WASHINGTON, D.C. - U.S. Department of Energy Secretary Samuel W. Bodman and Minister of Natural Resources for Canada Gary Lunn, today released the final report on the power outage that affected 50 million North Americans in August 2003.
In accordance with the mandate of the U.S.-Canada Power Outage Task Force, the report outlines all of the actions taken to prevent or minimize the likelihood of future blackouts, reduce the scope of those that do occur and improve the security of the North American electric power grid.
"I appreciate the hard work and diligence that went into this important report. It demonstrates that while improvements are being made to enhance grid reliability," Secretary Bodman said. "We still have a very complex system that is subject to possible mechanical and human failures. We must remain vigilant."
"I wish to congratulate the members of the Task Force and the many organizations involved for their hard work and their determination to ensure the completion of key recommendations made to both governments to reduce the likelihood of future large-scale blackouts," Minister Lunn said. "The Task Force has been an outstanding example of close cooperation between the governments of Canada and United States, and we have established a Bilateral Electric Reliability Oversight Group for collaboration between authorities in both countries on issues of common concern."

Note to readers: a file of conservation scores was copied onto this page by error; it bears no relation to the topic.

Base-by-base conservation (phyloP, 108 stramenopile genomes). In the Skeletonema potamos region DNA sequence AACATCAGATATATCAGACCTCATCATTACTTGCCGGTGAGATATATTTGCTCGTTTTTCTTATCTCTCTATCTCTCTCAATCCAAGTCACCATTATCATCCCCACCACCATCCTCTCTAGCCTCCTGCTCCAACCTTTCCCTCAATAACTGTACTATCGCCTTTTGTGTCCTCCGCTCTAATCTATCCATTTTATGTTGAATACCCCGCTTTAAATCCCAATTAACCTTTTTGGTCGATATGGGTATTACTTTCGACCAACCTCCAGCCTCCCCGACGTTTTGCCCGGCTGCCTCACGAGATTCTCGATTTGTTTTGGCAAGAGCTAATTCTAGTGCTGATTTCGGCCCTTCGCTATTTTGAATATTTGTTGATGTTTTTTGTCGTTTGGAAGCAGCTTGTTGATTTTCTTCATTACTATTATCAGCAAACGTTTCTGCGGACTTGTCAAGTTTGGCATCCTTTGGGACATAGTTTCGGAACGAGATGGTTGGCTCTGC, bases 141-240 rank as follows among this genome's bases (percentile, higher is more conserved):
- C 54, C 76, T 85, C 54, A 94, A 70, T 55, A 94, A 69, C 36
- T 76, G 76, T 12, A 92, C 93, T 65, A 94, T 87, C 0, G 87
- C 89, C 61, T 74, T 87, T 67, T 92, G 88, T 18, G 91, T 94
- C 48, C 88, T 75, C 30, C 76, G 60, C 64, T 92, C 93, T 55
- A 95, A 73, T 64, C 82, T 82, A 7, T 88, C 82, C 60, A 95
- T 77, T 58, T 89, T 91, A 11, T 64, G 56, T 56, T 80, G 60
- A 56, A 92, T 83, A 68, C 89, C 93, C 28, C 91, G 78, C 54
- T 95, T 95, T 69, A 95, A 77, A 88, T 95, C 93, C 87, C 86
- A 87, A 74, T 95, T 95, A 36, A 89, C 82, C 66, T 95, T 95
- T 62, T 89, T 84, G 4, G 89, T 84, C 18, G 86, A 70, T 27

The report deals with the largest power outage in North American history, which occurred on August 14, 2003. This outage affected an area served by 61,800 megawatts of electric power in Ontario, Ohio, Michigan, Pennsylvania, New York, Vermont, Massachusetts, Connecticut, and New Jersey.
There has been significant accomplishments in the three years since the 2003 blackout. Mandatory reliability standards are being implemented in the United States and in jurisdictions across Canada. The North American Electric Reliability Council is submitting 118 new standards to the U.S. Federal Energy Regulatory Commission (FERC) and appropriate authorities in Canada for review and approval. Additional standards are also being developed.
The governments of the United States and Canada have also established the Bilateral Electric Reliability Oversight Group as a forum in which the U.S. Department of Energy, FERC, Natural Resources Canada and provincial energy ministries can discuss issues of common concern.
The final report denotes that the U.S.-Canada Power Outage Task Force has fulfilled its mandate, and that the Task Force is being dissolved.
Craig Stevens, (202) 586-4940